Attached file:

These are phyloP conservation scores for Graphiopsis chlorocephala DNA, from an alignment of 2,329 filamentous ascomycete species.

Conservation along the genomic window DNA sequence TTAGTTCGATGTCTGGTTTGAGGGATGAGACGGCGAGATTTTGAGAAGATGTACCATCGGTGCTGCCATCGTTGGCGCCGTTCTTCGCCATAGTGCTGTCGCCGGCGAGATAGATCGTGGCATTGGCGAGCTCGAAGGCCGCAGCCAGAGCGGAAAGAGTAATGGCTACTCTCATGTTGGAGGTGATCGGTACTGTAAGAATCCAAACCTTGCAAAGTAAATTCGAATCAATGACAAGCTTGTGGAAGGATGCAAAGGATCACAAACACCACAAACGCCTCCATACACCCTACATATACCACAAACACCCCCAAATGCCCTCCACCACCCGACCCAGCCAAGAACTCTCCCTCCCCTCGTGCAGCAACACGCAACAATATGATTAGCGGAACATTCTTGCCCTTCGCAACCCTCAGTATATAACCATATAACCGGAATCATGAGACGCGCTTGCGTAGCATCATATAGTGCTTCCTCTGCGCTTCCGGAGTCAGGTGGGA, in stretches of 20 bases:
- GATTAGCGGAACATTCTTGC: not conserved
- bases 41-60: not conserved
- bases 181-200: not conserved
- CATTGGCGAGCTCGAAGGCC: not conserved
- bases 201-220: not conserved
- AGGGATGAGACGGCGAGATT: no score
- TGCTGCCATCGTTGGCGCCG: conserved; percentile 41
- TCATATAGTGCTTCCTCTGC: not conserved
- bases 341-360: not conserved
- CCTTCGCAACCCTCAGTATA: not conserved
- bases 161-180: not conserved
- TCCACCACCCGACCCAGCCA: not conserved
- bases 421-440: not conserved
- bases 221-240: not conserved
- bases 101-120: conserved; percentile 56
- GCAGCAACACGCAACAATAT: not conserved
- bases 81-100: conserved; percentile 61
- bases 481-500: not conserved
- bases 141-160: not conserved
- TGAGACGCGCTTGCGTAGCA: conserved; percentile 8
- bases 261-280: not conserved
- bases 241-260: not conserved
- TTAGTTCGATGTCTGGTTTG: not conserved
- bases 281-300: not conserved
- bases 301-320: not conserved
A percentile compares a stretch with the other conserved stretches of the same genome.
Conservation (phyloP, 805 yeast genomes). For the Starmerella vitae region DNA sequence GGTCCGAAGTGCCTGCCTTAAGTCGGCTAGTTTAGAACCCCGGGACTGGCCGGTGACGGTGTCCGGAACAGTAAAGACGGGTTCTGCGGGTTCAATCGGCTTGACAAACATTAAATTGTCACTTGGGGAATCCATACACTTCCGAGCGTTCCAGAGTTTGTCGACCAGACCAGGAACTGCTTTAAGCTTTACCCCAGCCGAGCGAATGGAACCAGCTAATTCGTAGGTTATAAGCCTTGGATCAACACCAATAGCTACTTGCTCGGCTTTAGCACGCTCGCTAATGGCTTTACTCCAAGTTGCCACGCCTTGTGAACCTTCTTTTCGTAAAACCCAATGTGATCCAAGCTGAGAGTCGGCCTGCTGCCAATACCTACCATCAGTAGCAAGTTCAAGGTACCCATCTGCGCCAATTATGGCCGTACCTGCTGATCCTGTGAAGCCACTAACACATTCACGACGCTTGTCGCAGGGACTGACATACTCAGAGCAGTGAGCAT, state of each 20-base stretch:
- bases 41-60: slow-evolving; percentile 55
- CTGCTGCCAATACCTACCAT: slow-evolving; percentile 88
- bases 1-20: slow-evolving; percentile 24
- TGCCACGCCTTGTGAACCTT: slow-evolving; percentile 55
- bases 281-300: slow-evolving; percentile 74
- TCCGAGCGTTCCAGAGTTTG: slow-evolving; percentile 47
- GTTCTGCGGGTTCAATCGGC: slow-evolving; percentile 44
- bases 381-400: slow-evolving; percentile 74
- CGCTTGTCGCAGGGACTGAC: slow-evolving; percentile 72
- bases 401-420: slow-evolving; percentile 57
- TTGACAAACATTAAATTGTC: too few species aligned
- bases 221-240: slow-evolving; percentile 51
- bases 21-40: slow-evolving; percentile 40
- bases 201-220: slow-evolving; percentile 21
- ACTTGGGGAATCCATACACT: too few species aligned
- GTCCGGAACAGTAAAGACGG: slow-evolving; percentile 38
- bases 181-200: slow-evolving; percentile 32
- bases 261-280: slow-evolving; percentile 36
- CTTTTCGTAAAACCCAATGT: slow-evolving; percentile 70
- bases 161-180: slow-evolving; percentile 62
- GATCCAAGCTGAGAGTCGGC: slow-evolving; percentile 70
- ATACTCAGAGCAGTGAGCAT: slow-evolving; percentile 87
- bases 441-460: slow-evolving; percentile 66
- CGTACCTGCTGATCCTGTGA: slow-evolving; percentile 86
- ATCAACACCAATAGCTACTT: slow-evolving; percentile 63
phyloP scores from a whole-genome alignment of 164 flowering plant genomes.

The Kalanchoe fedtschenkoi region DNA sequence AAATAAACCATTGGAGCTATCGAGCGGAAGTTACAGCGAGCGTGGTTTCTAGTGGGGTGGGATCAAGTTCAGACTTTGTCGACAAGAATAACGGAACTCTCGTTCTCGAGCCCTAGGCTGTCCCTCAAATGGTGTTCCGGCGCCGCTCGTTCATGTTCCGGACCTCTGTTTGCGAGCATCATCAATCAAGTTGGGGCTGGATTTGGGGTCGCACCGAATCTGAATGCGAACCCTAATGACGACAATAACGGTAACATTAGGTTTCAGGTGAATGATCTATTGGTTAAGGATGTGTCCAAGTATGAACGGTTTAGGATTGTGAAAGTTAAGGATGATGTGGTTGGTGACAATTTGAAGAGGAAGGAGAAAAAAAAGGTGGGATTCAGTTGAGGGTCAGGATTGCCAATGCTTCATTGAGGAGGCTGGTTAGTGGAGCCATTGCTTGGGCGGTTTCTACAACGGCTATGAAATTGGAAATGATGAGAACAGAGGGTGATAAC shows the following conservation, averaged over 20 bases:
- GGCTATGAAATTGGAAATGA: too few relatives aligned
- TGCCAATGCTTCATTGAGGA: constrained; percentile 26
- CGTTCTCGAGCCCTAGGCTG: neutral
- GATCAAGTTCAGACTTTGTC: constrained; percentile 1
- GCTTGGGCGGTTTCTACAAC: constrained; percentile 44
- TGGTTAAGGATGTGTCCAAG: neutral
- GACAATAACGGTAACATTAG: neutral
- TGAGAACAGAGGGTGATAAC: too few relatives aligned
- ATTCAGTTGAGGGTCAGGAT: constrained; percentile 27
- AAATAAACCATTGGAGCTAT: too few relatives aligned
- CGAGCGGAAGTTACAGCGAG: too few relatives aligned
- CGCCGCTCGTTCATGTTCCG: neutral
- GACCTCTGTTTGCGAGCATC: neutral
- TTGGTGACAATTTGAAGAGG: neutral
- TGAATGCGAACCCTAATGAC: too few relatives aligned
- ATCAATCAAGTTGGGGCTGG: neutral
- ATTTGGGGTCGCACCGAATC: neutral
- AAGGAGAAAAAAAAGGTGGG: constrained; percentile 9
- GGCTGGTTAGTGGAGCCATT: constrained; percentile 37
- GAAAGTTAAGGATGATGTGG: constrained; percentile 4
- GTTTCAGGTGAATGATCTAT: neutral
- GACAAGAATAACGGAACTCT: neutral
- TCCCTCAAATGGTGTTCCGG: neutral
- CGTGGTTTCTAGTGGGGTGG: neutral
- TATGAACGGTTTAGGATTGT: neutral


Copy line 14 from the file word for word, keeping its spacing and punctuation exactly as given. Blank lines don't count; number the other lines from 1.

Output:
- TCCACCACCCGACCCAGCCA: not conserved